Works that had remained intact after the air-raid by Russian federal forces, which had destroyed the building, were left in Grozny in the hands of Aslan Maskhadov's government of the self-proclaimed Republic of Ichkeria. The large Roubaud canvas did not fit in the Emer- com's helicopter and was also left behind (see photo). It is still unknown exactly what became of all those exhibits. Nevertheless, the illegal future path of Roubaud's painting gives a clue as to their miserable fate.
Considering what was left of the museum, the name of the exhibition - "Resurrection of Grozny Museum" - was more than justified; a miracle is indeed what it will take to bring the museum back to life. But the history of the lost and damaged magnificent works that were once the pride of the entire Caucasian region convinced us of the necessity to proceed with restoration.
All of the Russian intelligentsia had hoped that the artistic merits of Roubaud's work, as well as the respect in which the figure of Imam Shamil was held, might have helped to save the canvas. However, when the Grabar Centre received the giant canvas layered in a carpet, and then crushed into a parcel no larger than a book, the most pressing question was whether it was possible to restore it at all. Even the most experienced restorers who had undertaken similar work with items from the Dresden Gallery were astonished at the state of the picture - one which they themselves had restored not long before.
Why did this unique work of Russian art and other wonderful works have to be damaged? And who was to blame for destroying such pieces of the national culture, indeed monuments to history? Such questions still remain unanswered.
The picture "Shamil's Capture" had undergone a painstaking process of restoration by associates of the VHNRC in 1960-61. The group of restoration workers headed by I. Suvorov and V. Titov had duplicated the picture onto a new canvas, cleaned it, and brought it to a fit state for exhibition. The entire process had been recorded, and when contemporary restorers were confronted by serious losses of the paint layer, the materials of the 1960s proved an irreplaceable aid in re-creating the image.
The events depicted make this work unique. Franz Roubaud elaborates on the turning point of the Caucasian War that had lasted 24 years: the surrender of Aul Gunib, the last stronghold of the mountain peoples.
August 25 1859 went down in history as the date of the end of the Caucasian War. Imam Shamil addressed the Russian Commander-in-Chief Prince Alexander Ivanovich Baryatinskiy with the following words: "For thirty years I fought for my religion, but my peoples deserted me, and the naibs took flight. I myself am tired; I am old, I am 63. Don't pay attention to my black beard: my hair is grey. I congratulate you on your conquest of Dagestan and most sincerely wish you to rule the mountain peoples for their good [...]".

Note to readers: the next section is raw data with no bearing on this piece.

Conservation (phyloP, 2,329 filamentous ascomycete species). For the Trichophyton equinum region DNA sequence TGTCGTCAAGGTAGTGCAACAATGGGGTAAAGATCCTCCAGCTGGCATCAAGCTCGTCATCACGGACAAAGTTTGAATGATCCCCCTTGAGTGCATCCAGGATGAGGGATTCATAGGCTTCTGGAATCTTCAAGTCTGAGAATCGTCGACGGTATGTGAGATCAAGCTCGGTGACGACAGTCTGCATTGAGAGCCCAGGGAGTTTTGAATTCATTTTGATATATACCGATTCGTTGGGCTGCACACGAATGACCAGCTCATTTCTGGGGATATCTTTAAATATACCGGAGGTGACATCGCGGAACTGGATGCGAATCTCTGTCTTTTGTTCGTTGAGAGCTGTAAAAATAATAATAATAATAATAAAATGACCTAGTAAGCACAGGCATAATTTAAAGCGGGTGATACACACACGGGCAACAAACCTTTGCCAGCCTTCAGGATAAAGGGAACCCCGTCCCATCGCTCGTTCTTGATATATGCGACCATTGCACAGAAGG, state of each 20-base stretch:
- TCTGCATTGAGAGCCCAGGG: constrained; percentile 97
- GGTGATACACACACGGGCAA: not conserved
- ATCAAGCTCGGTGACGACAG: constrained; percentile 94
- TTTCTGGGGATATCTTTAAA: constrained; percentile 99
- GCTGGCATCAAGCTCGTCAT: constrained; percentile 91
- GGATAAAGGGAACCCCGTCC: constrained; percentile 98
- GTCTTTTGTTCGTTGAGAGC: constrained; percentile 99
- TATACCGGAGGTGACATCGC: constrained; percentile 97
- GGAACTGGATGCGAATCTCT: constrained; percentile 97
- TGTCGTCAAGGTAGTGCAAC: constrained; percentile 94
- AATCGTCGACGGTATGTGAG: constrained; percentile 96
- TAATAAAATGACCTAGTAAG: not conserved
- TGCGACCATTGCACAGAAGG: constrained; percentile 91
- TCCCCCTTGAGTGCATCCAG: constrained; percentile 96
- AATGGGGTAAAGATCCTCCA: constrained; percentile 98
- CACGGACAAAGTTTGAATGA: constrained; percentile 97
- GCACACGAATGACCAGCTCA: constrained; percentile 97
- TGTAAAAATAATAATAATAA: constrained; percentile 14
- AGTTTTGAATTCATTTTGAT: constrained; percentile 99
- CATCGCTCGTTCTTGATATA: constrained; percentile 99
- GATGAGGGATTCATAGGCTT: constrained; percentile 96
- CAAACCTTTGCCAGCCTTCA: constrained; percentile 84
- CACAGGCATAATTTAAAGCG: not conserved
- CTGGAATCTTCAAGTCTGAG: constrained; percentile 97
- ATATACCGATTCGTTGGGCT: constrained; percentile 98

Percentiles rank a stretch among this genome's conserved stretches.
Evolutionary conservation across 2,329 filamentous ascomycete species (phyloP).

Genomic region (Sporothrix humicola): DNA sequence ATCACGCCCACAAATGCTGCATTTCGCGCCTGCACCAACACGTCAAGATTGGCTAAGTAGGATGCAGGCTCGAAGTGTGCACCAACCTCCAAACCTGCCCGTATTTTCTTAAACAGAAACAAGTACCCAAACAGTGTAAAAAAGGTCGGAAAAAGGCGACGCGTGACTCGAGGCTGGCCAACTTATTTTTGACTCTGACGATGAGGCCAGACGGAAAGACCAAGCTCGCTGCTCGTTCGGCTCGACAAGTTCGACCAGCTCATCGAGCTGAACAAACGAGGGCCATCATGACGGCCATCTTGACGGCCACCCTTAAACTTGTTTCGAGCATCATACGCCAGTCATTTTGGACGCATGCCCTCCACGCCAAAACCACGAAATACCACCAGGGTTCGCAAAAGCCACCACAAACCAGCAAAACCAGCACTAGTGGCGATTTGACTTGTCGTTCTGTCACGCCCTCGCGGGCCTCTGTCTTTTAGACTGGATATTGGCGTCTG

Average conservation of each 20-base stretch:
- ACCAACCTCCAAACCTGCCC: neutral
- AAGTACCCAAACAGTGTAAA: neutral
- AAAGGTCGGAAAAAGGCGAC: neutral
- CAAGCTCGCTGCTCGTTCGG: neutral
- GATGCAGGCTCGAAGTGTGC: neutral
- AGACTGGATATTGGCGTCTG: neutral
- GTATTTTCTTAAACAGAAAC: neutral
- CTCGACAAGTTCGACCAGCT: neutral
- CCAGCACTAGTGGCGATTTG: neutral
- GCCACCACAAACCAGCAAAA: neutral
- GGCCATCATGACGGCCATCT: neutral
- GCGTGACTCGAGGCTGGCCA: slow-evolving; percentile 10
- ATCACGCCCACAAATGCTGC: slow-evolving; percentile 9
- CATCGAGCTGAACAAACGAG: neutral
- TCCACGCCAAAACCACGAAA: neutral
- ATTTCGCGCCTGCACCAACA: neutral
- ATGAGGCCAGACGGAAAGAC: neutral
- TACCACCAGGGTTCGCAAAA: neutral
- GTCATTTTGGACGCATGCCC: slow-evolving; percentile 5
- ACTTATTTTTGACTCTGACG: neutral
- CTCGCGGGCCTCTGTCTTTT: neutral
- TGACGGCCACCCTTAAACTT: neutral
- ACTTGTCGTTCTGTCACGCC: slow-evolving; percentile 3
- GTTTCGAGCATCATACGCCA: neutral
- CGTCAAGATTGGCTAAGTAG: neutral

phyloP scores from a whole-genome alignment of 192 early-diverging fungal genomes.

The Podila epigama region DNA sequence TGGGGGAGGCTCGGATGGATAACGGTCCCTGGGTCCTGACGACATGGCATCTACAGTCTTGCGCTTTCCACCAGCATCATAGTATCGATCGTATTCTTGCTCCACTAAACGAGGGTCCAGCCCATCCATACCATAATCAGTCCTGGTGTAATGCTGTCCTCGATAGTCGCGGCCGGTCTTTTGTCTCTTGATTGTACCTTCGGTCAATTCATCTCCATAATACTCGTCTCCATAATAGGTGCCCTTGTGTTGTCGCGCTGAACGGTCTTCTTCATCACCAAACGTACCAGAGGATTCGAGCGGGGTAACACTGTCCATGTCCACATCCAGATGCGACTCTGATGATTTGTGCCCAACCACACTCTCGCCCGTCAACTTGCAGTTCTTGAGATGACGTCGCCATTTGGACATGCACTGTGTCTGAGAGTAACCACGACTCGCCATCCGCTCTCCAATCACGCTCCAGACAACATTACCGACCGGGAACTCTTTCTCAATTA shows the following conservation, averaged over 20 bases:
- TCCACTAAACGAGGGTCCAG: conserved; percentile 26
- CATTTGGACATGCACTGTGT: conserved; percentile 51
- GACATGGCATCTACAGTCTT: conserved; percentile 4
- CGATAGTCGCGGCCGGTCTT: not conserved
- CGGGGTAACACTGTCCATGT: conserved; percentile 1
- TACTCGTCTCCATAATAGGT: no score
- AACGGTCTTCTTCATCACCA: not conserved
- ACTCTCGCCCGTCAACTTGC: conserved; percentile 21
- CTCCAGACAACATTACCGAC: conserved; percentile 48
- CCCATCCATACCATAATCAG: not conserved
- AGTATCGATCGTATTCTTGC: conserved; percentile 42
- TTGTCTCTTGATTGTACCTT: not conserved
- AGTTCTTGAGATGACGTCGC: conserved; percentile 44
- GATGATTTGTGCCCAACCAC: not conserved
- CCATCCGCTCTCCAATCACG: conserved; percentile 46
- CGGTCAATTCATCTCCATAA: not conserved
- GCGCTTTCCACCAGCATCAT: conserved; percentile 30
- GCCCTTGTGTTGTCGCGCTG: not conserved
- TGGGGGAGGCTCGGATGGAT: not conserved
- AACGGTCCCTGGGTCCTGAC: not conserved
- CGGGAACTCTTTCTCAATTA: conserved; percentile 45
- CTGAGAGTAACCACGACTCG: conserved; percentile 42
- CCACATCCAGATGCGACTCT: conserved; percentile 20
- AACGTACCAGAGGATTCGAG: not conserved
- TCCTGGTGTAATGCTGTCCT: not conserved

This historic event was recorded by Roubaud 27 years later. An academic of the Imperial Academy of Fine Arts, he came to a spot a little over 1,5 kilometres from Aul Gunib, and with the punctiliousness of a historian pursued all available information to recreate the event. The accuracy of the picture is enforced by other graphic evidence from those who witnessed the surrender.
Commander-in-Chief of the Detached Caucasian Corps Prince Baryatinskiy sits on a rock, in his general's uniform, surrounded by his officers; behind him a non-commissioned officer carries the personal standard of the Commander-inChief with the Baryatinskiy family coat of arms (the banner is currently on exhibition in the Kursk Regional Ethnographical Museum); Imam Shamil stands opposite him, discussing the surrender of the fortress with his murides.
Different opinions may exist about Roubaud's art, but it is beyond doubt that the subject of this work is both strongly engaging and very current.
The restoration workers of the VHNRC completed the first stage of the technical restoration, duplicating the image onto a new canvas and strengthening the bond between the paint layer and fabric. The most difficult part still lies ahead, to recreate the lost parts of the image. This operation is among the most complex in the practice of restoration, requiring plenty of time and experience. But, helped by the documentation of the 1960s, the restoration workers hope that they can accomplish it.
Could Franz Alexeyevich Roubaud have known that his picture would have to become involved in real military action before it could return to the new Grozny Museum?